Boundary Work and Belonging in Au Pairs’ Narratives
institution is monitored and regulated by the Norwegian Directorate of Immigration (UDI). It distinctly frames rights and obligations of au pairs and host families, such as au pairs’ working and living conditions, the amount of pocket money to which they are entitled and the amount of money they are to be given to cover Norwegian language courses ( UDI 2015 ). Annually, UDI grants about 2,000 au pair permits that are ascribed to a category of study visits. Up to 85% of applicants come from the Philippines, although a number of au pairs from CIS countries, such as Ukraine
Ismo Söderling, Olga Davydova-Minguet, Simo Mannila, Alexandros Sakellariou, Marita Härmälä and Saila Heinikoski
memory, this optic allows us to notice the multi-scalar, complex and non-linear character and interconnectedness of the memory creation processes that can be eventually seen as instances of border-making and border-crossing. To make this even more precise, the editors define three main dynamics that underpin transnational memory production: circulation, articulation and scales, around which the articles of the volume are grouped.
Like other cultural processes, in contemporary globalised societies memory production is both mediated and mediatised. This involves not
thing that is in direct conjunction with such ‘aggressive silence’. Despite unusually warm and sunny weather and the large number of parks, lakes, squares and public spaces, citizens of Poznań do not seem to spend a lot of time outdoors (except for recreation and exercise). There were almost no dog-walkers, parents with strollers, no teenagers and students hanging out in parks (alcohol consumption in public spaces was recently prohibited), and no street musicians nor beggars. The only ones who were spending time outdoors aimlessly were we, the foreigners – tourists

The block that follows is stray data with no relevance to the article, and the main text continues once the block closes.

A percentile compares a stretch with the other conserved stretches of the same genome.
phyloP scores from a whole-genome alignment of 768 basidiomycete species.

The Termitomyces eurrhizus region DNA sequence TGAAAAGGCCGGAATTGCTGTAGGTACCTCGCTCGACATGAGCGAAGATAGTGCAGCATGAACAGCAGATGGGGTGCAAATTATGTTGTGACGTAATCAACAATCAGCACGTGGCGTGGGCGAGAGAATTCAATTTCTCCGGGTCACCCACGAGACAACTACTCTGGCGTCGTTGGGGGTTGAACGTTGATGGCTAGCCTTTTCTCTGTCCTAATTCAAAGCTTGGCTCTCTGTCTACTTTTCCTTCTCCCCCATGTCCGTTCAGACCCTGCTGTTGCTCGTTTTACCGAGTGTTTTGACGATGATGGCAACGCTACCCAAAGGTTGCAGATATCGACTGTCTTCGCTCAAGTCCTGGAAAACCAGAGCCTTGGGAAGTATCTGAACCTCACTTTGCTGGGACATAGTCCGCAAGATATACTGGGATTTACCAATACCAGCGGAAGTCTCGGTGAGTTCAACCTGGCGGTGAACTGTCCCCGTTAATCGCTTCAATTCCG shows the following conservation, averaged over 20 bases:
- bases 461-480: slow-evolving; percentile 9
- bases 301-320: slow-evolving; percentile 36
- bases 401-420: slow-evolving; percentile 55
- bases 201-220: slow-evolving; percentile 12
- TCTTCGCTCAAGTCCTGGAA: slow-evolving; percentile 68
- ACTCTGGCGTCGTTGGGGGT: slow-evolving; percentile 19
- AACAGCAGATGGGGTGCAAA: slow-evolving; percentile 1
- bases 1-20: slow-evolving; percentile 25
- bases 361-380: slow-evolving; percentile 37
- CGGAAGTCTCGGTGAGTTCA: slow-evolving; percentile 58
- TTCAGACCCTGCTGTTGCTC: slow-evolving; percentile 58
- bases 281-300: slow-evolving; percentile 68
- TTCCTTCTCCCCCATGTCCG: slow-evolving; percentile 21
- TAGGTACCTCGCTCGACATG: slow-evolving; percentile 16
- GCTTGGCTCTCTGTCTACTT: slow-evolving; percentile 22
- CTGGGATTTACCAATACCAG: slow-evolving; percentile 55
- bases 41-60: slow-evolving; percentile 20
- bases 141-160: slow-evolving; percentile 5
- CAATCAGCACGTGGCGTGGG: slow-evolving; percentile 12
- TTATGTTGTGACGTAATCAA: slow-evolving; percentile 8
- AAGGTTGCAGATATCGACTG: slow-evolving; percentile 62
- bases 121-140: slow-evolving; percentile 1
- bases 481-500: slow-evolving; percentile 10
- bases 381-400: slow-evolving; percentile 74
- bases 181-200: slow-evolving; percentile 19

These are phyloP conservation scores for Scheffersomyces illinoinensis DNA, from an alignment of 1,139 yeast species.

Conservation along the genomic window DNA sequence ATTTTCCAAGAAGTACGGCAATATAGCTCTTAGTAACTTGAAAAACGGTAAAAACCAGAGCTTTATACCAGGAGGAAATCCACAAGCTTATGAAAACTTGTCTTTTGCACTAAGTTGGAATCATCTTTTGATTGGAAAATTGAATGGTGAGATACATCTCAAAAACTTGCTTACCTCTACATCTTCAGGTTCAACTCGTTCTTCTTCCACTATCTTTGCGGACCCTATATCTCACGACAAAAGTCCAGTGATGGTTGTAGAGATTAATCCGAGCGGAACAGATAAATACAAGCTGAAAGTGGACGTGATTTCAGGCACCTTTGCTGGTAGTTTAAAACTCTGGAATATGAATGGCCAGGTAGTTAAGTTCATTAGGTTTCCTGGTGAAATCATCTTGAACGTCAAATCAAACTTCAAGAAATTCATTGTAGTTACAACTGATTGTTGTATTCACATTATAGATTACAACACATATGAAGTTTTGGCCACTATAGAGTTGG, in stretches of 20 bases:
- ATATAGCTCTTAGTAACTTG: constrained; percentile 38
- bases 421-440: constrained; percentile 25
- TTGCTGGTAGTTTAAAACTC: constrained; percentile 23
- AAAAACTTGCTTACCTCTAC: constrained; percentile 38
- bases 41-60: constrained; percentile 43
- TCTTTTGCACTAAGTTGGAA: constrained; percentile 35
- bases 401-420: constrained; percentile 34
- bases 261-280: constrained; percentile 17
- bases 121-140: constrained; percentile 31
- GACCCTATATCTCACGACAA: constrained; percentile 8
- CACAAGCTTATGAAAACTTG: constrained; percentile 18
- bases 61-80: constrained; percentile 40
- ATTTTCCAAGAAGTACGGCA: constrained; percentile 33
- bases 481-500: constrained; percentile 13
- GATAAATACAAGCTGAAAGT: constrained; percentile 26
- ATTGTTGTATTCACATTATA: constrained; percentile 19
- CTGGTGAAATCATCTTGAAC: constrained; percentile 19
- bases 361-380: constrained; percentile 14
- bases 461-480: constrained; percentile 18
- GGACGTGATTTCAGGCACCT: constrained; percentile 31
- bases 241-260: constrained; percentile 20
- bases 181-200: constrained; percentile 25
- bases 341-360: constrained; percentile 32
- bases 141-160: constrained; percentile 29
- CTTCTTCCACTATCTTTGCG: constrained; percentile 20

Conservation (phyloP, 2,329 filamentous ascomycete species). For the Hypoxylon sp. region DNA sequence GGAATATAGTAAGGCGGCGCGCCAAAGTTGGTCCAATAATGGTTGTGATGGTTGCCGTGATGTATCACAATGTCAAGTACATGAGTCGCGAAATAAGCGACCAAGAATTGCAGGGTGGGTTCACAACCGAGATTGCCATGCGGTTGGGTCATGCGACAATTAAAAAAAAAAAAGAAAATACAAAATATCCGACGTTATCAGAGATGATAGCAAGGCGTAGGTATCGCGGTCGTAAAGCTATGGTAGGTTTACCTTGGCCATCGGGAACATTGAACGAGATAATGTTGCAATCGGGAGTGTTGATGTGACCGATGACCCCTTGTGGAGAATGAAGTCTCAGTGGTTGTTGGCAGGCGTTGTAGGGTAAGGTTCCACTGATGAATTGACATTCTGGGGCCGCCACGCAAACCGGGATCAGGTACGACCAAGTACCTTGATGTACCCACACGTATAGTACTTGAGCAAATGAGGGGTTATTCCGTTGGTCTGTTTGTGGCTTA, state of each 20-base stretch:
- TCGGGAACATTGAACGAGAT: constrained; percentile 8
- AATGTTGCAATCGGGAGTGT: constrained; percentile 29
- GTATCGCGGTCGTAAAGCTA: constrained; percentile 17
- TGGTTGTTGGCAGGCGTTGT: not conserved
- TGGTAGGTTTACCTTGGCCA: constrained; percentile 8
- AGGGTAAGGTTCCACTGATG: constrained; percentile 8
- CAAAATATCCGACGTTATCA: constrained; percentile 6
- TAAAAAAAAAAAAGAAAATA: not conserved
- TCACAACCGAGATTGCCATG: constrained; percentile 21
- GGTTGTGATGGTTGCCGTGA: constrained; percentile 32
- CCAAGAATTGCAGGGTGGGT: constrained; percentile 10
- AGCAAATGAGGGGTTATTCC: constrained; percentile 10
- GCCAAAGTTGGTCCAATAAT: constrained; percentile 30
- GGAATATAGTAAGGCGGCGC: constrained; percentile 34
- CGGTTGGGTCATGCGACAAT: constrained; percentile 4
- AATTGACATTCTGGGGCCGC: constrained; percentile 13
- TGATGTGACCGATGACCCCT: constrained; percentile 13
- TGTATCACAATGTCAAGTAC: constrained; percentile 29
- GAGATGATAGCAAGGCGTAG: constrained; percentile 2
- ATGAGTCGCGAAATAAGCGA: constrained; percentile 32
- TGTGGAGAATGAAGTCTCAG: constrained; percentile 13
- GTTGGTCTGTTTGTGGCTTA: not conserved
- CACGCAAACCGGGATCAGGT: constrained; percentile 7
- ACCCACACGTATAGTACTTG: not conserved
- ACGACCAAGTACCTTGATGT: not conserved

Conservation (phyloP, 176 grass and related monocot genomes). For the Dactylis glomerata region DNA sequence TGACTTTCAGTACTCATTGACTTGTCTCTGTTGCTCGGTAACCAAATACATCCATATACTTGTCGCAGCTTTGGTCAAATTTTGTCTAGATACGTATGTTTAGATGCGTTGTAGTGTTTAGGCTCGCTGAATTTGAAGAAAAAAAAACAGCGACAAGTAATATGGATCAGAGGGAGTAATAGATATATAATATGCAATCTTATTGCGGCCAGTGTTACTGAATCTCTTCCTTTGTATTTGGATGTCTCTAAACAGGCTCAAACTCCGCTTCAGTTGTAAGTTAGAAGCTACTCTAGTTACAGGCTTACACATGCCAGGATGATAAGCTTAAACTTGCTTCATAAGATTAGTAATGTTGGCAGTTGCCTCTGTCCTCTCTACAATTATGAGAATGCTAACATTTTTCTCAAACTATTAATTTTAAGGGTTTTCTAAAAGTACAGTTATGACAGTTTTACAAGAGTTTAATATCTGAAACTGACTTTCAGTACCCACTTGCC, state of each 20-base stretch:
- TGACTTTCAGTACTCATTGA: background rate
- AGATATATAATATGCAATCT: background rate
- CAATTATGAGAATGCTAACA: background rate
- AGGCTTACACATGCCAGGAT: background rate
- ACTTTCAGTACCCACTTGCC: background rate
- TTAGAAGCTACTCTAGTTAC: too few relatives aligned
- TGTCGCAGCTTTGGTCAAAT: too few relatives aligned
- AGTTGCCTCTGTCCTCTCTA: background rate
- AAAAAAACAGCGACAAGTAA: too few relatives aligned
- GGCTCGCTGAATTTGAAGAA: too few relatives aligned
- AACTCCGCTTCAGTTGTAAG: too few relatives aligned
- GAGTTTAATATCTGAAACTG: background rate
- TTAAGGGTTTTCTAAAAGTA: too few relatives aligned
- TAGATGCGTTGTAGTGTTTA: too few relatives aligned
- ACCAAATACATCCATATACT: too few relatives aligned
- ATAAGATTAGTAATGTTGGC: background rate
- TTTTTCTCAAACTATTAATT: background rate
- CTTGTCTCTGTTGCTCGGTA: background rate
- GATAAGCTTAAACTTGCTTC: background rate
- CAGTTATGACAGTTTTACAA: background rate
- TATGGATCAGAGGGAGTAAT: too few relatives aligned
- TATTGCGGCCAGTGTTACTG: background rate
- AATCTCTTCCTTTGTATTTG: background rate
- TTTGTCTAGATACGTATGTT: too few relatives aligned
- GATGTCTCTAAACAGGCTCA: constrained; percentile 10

additional 590 million people, with the rise of three mega cities along the east coast – the Yangtze River Delta (YRD), Pearl River Delta (PRD), and the National Capital Region (also known as Jing-Jin-Ji). This growth was the combination of a number of processes and reforms in the post-Maoist era including the establishment of Special Economic Zones in support of mass-scale export-led industrialisation, the liberalisation of migration controls, the creation of a land rental market, and the commodification of housing ( Ren 2013 ).
Despite its incremental nature, the
Agnieszka Szczepańska CDFMR and Katarzyna Pietrzyk CDFPMR
analysis: they were used predominantly by the residents of Old Town district; they were used continuously throughout the day; they built a sense of community and local participation; they promoted integration; they contributed to local identity and positive perceptions of the Old Town district; and they increased the district’s appeal.
The following types of public spaces were identified during the field inventory: traffic routes (streets, footways and driveways, sidewalks, car parks, pedestrian crossings), unorganised green spaces, organised green spaces (squares